“Virus” is a term used to describe malicious programs that unwantedly install themselves into the computer.
Viruses will cause a range of damage, from the mild to the entire loss of your computer data.
A way to describe viruses is to call them “malware”.
Viruses/malware are commonly broken down into Classic Viruses, Trojans, Worms, adware, and spyware.
Classic viruses are programs that rewrite existing computer code on your computer. Classic viruses are not so much unwanted additions to your system as they are mutations of existing code.
Trojans, or Trojan Horses, are additions to your system. These malicious programs masquerade as legitimate files in your email, deceiving you into willfully adding them to your hard drive. Trojans rely on you to intentionally open your computer to them. Once on your machine, Trojans then function as independent programs that operate secretly. Commonly, Trojans steal passwords or perform “denial of service” (overload your system) attacks. Examples of trojans include Backdoor and Nuker.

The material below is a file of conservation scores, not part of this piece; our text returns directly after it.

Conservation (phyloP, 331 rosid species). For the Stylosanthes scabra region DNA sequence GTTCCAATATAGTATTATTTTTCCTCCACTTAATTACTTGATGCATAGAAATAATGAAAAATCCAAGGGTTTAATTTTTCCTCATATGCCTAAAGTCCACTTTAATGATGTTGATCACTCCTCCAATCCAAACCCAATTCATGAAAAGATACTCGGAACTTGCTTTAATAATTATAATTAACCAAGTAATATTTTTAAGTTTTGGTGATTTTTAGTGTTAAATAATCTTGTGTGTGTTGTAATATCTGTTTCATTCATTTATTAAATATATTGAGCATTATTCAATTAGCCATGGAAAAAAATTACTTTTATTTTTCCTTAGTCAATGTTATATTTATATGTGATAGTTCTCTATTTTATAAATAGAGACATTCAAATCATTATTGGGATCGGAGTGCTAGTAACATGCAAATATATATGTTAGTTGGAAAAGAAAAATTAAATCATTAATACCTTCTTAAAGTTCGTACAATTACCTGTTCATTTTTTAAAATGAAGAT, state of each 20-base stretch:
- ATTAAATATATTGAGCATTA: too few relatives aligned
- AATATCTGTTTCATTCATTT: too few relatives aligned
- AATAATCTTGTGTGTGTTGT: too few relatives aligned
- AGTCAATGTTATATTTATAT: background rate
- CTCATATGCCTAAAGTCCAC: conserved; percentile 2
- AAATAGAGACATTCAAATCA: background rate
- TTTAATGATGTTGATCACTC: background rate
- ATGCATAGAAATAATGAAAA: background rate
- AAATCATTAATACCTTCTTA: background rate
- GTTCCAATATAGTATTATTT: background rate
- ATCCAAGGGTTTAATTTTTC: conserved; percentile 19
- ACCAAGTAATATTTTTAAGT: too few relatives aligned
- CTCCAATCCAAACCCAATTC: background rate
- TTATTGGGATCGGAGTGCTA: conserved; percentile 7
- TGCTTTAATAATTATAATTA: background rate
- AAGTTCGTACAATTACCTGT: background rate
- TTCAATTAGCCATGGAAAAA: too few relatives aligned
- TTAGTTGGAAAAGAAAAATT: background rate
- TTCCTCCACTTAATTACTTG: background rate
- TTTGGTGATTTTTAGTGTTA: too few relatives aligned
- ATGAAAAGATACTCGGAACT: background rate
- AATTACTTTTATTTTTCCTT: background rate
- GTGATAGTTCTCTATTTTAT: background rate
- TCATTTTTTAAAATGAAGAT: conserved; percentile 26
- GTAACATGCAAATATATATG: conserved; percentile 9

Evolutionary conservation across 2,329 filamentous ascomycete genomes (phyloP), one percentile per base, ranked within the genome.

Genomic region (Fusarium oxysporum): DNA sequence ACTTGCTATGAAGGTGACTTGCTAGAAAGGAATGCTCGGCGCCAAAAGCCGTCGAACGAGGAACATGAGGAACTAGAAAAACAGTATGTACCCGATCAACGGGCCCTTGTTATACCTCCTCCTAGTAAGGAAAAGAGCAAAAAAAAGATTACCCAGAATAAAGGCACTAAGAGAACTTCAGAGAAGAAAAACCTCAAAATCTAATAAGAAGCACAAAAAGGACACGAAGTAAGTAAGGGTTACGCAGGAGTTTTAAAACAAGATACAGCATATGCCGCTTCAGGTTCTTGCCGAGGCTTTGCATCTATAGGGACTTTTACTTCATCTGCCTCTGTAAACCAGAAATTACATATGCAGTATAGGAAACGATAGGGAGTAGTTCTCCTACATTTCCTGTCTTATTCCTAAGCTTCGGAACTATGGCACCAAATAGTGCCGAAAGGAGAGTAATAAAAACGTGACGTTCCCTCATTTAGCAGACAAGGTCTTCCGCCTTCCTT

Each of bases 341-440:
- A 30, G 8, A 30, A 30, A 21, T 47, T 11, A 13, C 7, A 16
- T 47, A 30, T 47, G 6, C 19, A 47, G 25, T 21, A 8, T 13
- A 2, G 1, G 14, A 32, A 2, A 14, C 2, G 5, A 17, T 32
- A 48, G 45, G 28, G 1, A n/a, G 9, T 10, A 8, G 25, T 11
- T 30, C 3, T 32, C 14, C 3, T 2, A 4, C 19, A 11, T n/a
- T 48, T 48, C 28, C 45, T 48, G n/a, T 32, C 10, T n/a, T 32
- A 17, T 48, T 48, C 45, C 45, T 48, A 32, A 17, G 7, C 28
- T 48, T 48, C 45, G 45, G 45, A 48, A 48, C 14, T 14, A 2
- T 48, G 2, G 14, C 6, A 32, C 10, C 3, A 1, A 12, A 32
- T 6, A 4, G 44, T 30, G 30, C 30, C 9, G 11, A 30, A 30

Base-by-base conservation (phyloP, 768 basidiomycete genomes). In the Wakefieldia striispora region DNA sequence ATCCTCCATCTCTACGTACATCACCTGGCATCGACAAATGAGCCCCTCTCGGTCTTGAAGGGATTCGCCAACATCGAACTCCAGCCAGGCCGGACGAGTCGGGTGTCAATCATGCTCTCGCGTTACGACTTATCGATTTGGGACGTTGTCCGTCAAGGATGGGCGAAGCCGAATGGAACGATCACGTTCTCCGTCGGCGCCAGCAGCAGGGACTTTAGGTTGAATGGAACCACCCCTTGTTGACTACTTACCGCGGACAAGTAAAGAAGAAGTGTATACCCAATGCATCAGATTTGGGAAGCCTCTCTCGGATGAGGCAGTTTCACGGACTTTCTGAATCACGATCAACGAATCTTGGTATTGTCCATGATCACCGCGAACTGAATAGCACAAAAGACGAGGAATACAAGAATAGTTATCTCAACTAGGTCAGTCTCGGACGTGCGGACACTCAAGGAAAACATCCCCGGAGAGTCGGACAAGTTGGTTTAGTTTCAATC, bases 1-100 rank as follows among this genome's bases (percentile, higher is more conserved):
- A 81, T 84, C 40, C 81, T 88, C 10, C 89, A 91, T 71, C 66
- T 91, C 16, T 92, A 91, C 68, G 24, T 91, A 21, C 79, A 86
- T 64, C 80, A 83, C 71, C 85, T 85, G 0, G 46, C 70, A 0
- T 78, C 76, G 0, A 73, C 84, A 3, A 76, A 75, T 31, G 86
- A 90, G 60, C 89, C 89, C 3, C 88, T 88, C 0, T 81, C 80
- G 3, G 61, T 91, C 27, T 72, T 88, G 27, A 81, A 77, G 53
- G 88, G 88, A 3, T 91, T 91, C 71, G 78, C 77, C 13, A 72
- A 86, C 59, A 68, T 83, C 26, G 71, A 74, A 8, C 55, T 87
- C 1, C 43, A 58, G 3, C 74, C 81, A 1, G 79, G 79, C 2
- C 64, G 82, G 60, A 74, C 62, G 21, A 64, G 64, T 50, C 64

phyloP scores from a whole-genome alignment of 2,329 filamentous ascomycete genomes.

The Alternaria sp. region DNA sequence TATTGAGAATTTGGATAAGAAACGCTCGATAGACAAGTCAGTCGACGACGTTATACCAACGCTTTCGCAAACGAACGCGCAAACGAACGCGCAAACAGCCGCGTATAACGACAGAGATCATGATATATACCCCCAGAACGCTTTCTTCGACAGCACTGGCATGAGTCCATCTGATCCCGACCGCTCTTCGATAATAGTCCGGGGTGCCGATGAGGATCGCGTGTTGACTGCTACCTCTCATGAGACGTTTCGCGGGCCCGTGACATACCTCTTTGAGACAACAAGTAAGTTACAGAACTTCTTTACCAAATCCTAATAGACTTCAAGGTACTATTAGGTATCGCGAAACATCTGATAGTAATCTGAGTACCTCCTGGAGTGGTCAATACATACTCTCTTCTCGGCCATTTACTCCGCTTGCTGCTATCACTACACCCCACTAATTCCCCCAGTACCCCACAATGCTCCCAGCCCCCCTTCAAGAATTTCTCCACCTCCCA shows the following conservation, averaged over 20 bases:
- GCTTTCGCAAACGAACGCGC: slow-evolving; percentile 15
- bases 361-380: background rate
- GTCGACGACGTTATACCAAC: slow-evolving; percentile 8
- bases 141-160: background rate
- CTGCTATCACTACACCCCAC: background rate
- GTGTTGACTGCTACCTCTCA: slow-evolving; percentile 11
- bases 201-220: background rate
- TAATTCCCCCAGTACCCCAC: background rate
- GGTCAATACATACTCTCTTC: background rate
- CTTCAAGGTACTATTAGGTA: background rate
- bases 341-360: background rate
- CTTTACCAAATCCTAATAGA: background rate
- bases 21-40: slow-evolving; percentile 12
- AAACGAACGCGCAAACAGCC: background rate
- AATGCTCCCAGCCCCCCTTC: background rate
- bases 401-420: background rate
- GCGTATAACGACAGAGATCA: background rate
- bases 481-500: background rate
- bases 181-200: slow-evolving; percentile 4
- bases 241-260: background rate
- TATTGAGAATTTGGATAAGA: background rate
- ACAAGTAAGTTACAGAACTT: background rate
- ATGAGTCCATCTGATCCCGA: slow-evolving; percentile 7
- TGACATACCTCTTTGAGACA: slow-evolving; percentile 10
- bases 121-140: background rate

Worms, or Internet Worms, are also unwanted additions to your system. Worms are different from Trojans, though, because they copy themselves without your direct assistance… they robotically worm their way into your email, and begin broadcasting copies of themselves without permission.
Because they do not require user intervention to reproduce, worms reproduce at an alarming rate. Examples of worms include Scalper, SoBig, and Swen.
Adware and Spyware are cousins to trojans, worms, and viruses. These programs “lurk” on your machine. Adware and spyware are designed to observe your Internet habits and then pummel you with advertising, or to report back to their owners via secret messages.